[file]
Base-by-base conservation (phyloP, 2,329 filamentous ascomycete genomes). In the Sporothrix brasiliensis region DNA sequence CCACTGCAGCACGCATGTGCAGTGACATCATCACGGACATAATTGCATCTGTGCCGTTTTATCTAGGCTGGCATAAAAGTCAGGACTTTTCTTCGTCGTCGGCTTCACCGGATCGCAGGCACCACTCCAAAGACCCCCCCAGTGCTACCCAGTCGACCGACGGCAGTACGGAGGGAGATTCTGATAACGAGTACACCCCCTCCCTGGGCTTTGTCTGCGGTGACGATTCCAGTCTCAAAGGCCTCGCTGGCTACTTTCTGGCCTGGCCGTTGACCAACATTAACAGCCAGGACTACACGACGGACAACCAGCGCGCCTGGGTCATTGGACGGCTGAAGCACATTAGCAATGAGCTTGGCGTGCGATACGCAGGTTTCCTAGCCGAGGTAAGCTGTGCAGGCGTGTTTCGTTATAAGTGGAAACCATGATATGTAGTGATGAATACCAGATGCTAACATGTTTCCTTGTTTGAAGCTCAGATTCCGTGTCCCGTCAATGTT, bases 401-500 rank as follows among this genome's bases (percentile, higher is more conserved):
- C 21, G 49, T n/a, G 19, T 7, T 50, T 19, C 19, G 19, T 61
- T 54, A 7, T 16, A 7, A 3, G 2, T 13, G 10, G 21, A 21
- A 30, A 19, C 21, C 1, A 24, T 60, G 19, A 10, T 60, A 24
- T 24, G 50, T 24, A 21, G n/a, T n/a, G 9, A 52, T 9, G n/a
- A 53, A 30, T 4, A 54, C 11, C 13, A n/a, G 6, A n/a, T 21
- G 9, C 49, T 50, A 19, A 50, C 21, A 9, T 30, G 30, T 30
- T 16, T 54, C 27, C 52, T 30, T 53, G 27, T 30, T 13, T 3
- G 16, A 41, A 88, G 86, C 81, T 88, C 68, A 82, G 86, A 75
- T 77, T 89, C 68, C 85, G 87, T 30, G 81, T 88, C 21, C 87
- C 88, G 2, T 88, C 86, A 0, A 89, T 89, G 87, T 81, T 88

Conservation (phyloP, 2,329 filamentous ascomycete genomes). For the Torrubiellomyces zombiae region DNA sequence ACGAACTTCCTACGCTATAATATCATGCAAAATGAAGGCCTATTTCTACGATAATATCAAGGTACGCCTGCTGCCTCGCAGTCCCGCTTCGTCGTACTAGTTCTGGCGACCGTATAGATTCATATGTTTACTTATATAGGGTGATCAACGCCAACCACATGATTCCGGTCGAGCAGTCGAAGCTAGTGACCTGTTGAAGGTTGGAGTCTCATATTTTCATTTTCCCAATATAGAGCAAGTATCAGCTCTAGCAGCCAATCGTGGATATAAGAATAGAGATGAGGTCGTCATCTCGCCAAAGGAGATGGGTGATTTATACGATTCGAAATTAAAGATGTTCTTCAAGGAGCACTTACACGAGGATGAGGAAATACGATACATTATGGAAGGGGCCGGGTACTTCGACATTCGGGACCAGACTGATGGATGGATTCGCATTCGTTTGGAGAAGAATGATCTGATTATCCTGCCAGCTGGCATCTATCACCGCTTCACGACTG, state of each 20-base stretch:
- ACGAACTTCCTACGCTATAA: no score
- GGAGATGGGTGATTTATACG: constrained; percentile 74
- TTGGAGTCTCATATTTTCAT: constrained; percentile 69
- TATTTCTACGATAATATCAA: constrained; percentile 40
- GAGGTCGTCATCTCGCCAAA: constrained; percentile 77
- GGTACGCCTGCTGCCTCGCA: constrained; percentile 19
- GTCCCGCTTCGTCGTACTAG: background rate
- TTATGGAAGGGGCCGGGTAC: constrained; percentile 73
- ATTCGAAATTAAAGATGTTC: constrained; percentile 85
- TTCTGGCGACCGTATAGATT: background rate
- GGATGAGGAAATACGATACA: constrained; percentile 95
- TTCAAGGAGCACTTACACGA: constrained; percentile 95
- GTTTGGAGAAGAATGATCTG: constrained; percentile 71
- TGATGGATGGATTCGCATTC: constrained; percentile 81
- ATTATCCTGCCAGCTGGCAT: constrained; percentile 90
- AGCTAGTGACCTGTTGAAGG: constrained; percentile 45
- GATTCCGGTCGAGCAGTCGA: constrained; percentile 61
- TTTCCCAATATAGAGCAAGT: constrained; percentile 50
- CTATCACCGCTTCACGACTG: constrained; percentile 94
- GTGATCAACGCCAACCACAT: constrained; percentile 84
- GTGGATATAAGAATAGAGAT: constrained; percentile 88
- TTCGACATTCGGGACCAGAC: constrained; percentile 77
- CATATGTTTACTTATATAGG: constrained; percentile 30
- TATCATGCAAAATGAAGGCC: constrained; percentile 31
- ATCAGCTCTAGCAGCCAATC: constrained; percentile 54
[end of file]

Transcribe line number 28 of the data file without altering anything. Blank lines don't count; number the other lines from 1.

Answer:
- AGCTAGTGACCTGTTGAAGG: constrained; percentile 45